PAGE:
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Little Kids, Big Questions
is a series of 12 podcasts that translates the research of early childhood development into parenting practices that mothers, fathers and other caregivers can tailor to the needs of their own child and family. Click here to listen to or download the podcasts. This podcast series is generously funded by MetLife Foundation.

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   January 23, 2012 bm_joinbut  
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Are You LinkedIn?

The ZERO TO THREE Policy Network wants to meet you in our new LinkedIn group! Our LinkedIn group will provide a forum for Policy Network members to connect with other professionals in the early childhood field, exchange ideas, and start or continue important discussions with fellow advocates. To learn more about the group and to join, click here.

This month's advocacy challenge is to build your professional relationships by joining the new ZERO TO THREE Policy Network LinkedIn group. Download February's Advocacy Developmental Milestone calendar now and share it with your colleagues and friends!

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Federal Policy Update

The second session of the 112th Congress is poised to get underway. The House returned last week, and the Senate comes back this week, in time for a joint session of Congress to hear President Obama's State of the Union address on Tuesday, January 24. (Read the Baby Policy Blog after the speech to learn more about its implications for the youngest Americans.) Meanwhile, Congress must soon sort out several issues held over from the last session, including the expiration of programs such as Temporary Assistance for Needy Families (TANF) and the mandatory child care funding at the end of February. A speedy resolution is not expected. One issue that will be resolved without much fuss is the need once again to increase the debt ceiling. Last year, after debate over raising the government's borrowing limit took the country to the brink of default, the Budget Control Act (BCA) created a process by which the President could raise the debt ceiling unless both Houses of Congress opposed the increase. While the House did approve a resolution last week objecting to the President's request for the next increase built into the BCA, the Senate will almost certainly reject the resolution, meaning the borrowing limit will be raised quietly at the end of this week.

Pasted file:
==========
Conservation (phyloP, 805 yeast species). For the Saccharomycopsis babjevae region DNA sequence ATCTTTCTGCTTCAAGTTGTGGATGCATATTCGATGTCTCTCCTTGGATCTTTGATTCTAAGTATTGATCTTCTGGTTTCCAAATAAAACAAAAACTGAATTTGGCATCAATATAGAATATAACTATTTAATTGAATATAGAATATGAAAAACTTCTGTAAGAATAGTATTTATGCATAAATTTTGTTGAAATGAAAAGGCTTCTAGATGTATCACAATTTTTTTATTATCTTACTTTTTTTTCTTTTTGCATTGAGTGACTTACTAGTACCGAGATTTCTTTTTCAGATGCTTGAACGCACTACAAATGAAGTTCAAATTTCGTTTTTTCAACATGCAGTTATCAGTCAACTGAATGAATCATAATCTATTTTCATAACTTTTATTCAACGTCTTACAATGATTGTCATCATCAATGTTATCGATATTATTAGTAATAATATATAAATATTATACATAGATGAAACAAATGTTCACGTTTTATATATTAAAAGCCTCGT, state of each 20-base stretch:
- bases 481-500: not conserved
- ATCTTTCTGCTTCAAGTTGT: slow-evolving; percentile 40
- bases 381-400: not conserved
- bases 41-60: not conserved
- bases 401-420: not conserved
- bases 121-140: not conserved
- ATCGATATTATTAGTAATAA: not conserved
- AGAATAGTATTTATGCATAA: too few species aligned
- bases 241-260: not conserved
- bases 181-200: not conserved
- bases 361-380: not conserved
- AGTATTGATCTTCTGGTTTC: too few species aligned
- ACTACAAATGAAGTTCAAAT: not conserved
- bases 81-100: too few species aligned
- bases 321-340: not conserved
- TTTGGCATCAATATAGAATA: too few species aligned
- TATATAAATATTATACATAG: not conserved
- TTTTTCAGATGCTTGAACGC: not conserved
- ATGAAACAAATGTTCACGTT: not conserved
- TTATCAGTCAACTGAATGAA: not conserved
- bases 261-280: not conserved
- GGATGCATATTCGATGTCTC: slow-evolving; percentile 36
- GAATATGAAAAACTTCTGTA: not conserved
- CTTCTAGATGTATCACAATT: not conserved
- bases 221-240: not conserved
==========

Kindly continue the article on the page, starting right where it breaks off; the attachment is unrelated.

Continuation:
For the latest developments in federal policy affecting infants and toddlers, please read the Baby Policy Blog and subscribe to the RSS feed.

 

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State Policy Update
North Carolina Develops Nationally Recognized Infant/Toddler Child Development Associate Credential